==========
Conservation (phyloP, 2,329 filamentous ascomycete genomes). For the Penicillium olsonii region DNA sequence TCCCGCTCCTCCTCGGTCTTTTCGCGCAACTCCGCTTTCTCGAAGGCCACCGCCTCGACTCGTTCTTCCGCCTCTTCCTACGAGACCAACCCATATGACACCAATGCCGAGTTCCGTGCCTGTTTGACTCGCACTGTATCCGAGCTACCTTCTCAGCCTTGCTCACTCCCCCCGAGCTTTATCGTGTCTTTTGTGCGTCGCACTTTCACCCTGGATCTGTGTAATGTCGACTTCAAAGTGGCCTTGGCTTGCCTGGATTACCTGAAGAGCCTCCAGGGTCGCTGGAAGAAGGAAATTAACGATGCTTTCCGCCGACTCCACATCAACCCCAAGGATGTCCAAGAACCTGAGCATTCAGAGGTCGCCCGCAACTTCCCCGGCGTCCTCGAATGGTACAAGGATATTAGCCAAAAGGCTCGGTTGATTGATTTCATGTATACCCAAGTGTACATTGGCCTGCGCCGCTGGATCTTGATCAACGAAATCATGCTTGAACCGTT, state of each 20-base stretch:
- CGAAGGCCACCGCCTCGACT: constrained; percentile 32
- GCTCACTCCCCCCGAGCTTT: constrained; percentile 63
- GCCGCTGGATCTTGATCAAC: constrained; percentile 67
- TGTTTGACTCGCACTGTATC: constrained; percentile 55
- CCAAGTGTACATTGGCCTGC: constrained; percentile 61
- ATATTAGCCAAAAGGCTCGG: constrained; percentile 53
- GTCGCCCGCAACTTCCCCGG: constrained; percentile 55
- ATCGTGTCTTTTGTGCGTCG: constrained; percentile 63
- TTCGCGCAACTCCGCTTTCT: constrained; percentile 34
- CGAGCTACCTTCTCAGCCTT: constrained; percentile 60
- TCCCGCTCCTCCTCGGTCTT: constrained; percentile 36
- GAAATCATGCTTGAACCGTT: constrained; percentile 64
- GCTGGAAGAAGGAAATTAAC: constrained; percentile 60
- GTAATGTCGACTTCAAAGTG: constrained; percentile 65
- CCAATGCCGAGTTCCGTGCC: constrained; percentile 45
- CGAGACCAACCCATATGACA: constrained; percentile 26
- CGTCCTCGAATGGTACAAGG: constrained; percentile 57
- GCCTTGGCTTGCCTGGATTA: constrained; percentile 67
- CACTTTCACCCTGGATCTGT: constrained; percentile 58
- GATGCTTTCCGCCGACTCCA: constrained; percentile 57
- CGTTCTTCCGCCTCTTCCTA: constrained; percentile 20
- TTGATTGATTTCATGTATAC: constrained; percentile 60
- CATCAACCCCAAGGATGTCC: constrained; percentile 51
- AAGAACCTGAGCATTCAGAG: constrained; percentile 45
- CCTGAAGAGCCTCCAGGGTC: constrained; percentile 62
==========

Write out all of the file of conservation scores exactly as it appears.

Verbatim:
Conservation (phyloP, 2,329 filamentous ascomycete genomes). For the Penicillium olsonii region DNA sequence TCCCGCTCCTCCTCGGTCTTTTCGCGCAACTCCGCTTTCTCGAAGGCCACCGCCTCGACTCGTTCTTCCGCCTCTTCCTACGAGACCAACCCATATGACACCAATGCCGAGTTCCGTGCCTGTTTGACTCGCACTGTATCCGAGCTACCTTCTCAGCCTTGCTCACTCCCCCCGAGCTTTATCGTGTCTTTTGTGCGTCGCACTTTCACCCTGGATCTGTGTAATGTCGACTTCAAAGTGGCCTTGGCTTGCCTGGATTACCTGAAGAGCCTCCAGGGTCGCTGGAAGAAGGAAATTAACGATGCTTTCCGCCGACTCCACATCAACCCCAAGGATGTCCAAGAACCTGAGCATTCAGAGGTCGCCCGCAACTTCCCCGGCGTCCTCGAATGGTACAAGGATATTAGCCAAAAGGCTCGGTTGATTGATTTCATGTATACCCAAGTGTACATTGGCCTGCGCCGCTGGATCTTGATCAACGAAATCATGCTTGAACCGTT, state of each 20-base stretch:
- CGAAGGCCACCGCCTCGACT: constrained; percentile 32
- GCTCACTCCCCCCGAGCTTT: constrained; percentile 63
- GCCGCTGGATCTTGATCAAC: constrained; percentile 67
- TGTTTGACTCGCACTGTATC: constrained; percentile 55
- CCAAGTGTACATTGGCCTGC: constrained; percentile 61
- ATATTAGCCAAAAGGCTCGG: constrained; percentile 53
- GTCGCCCGCAACTTCCCCGG: constrained; percentile 55
- ATCGTGTCTTTTGTGCGTCG: constrained; percentile 63
- TTCGCGCAACTCCGCTTTCT: constrained; percentile 34
- CGAGCTACCTTCTCAGCCTT: constrained; percentile 60
- TCCCGCTCCTCCTCGGTCTT: constrained; percentile 36
- GAAATCATGCTTGAACCGTT: constrained; percentile 64
- GCTGGAAGAAGGAAATTAAC: constrained; percentile 60
- GTAATGTCGACTTCAAAGTG: constrained; percentile 65
- CCAATGCCGAGTTCCGTGCC: constrained; percentile 45
- CGAGACCAACCCATATGACA: constrained; percentile 26
- CGTCCTCGAATGGTACAAGG: constrained; percentile 57
- GCCTTGGCTTGCCTGGATTA: constrained; percentile 67
- CACTTTCACCCTGGATCTGT: constrained; percentile 58
- GATGCTTTCCGCCGACTCCA: constrained; percentile 57
- CGTTCTTCCGCCTCTTCCTA: constrained; percentile 20
- TTGATTGATTTCATGTATAC: constrained; percentile 60
- CATCAACCCCAAGGATGTCC: constrained; percentile 51
- AAGAACCTGAGCATTCAGAG: constrained; percentile 45
- CCTGAAGAGCCTCCAGGGTC: constrained; percentile 62